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heada

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You wont find any "official" published designs. There are lots of designs all over, some safer than others. Read through this and other threads similar to this and you'll find links to various books that will help to give you the knowledge needed to make your own motors. Once you read and understand those, get with a mentor and you'll find making your own motors safely is easy and fun. It wont really be any cheaper which is what most people are going for.
 

CaptHaywire

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The best way to make sugar motors is to learn from someone who has experience making them. To do that you will need to take your questions over to the research forum. The words P*C or sugar motor will get you banned in a hurry here.

Before you start posting questions become familiar with the concept of KN. The definition of Kn is the ratio of the burn area of the propellant to the area of the nozzle throat. In addition to that check out Richard Nakka's site and read about different sugars.

Many people have shown interest in sugar motors after watching "The King of Random." That is not the path you want to take in my opinion. A lot of information on the internet where things never die is outdated and questionable as far as safety is concerned. Don't just guesstimate when there is solid information available.
 

Ez2cDave

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are there any published designs to build estes style motors as sugar engines? Would like to try some sugar rockets for some estes builds I have

Robert
Robert,

I have seen articles where people reloaded expended Estes casings with "Sugar / Candy" propellant. They were doing so, without CATO's. I assume this was because the Sugar propellant has lower Specific Impulse than Black Powder, keeping nozzle throats from being too small and resulting in an over-pressure situation. Of course, the nozzle throat are was not optimized for the new propellant.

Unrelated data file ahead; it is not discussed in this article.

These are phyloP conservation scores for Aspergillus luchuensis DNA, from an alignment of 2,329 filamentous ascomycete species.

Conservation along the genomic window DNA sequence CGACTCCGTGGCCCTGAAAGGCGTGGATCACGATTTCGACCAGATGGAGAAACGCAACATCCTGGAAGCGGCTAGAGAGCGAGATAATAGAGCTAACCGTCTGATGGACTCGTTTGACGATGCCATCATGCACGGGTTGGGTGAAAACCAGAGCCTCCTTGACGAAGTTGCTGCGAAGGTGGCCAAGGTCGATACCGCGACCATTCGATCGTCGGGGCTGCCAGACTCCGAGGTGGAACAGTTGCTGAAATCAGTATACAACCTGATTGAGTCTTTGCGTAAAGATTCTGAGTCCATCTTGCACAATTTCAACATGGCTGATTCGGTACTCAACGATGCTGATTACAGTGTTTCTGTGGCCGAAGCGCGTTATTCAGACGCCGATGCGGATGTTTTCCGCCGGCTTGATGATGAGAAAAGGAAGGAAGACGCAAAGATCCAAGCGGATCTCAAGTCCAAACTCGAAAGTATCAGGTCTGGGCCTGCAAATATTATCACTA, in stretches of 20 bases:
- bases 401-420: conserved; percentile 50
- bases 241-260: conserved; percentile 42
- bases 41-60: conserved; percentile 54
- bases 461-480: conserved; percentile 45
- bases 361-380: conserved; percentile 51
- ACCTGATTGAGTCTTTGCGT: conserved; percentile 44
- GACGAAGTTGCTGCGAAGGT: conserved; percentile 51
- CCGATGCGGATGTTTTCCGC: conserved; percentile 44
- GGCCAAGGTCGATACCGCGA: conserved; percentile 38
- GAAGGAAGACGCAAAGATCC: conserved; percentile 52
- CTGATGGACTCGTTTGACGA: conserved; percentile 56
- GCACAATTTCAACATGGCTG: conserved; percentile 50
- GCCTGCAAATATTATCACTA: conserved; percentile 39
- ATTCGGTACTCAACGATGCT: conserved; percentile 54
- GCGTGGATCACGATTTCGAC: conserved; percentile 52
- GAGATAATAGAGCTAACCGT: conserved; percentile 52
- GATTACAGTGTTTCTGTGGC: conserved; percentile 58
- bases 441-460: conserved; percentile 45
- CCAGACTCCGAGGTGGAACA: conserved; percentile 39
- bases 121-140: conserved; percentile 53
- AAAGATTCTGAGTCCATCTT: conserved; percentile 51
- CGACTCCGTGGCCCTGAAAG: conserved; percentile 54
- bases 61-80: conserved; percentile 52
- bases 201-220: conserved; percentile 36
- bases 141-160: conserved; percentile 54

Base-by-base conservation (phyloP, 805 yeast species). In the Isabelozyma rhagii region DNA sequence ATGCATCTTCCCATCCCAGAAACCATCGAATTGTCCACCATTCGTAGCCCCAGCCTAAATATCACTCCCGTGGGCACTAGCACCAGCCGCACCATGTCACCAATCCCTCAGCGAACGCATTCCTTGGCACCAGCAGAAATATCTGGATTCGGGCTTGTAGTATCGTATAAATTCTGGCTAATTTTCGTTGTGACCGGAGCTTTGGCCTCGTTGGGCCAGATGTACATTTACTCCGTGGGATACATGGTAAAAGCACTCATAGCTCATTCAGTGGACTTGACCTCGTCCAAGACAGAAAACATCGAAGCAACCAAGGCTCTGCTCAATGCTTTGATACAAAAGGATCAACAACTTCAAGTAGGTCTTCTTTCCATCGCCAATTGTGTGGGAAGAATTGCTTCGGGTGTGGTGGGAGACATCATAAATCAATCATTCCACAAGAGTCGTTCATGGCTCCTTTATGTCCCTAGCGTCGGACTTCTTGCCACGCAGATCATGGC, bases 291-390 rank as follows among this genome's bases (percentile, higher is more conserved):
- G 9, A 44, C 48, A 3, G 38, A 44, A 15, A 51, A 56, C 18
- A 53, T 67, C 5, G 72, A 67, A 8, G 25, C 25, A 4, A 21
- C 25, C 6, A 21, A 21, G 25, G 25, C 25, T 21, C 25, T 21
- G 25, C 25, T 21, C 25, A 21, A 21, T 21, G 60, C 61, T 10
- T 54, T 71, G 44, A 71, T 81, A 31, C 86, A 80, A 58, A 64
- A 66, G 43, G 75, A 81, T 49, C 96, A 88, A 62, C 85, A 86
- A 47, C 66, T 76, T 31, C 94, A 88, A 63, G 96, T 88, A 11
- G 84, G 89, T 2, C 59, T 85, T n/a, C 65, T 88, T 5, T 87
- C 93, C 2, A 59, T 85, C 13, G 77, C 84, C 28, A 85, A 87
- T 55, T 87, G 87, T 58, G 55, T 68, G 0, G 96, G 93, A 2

Dave F.
 

prfesser

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Robert,

I have seen articles where people reloaded expended Estes casings with "Sugar / Candy" propellant. They were doing so, without CATO's. I assume this was because the Sugar propellant has lower Specific Impulse than Black Powder, keeping nozzle throats from being too small and resulting in an over-pressure situation. Of course, the nozzle throat are was not optimized for the new propellant.

Dave F.
Dave,
Sugar propellants have a higher specific impulse than BP---about 120 - 135 seconds, vs. 80 s for BP. And sugar propellant motors are usually coreburners, while commercial BP motors are endburners. One reason that re-used casings did not CATO may be that the casing is not significantly exposed to flame until the end of the burn---at which time the pressure has dropped rather a lot, due to tail-off.

Best -- Terry
 

dhbarr

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The best way to make sugar motors is to learn from someone who has experience making them. To do that you will need to take your questions over to the research forum. The words P*C or sugar motor will get you banned in a hurry here.
I think usually the thread just gets moved, not an account ban.
 

BDB

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Many people have shown interest in sugar motors after watching "The King of Random." That is not the path you want to take in my opinion. A lot of information on the internet where things never die is outdated and questionable as far as safety is concerned. Don't just guesstimate when there is solid information available.
I agree that the King of Random videos are not an authoritative guide, and probably give the viewer a false sense of confidence. But I have made hundreds of the dry-packed sugar motors like he shows on the video, and I have never seen any dangerous overpresurization events. The nozzle made from compacted kitty litter is a good safety measure. It blows out long before the casing would rupture.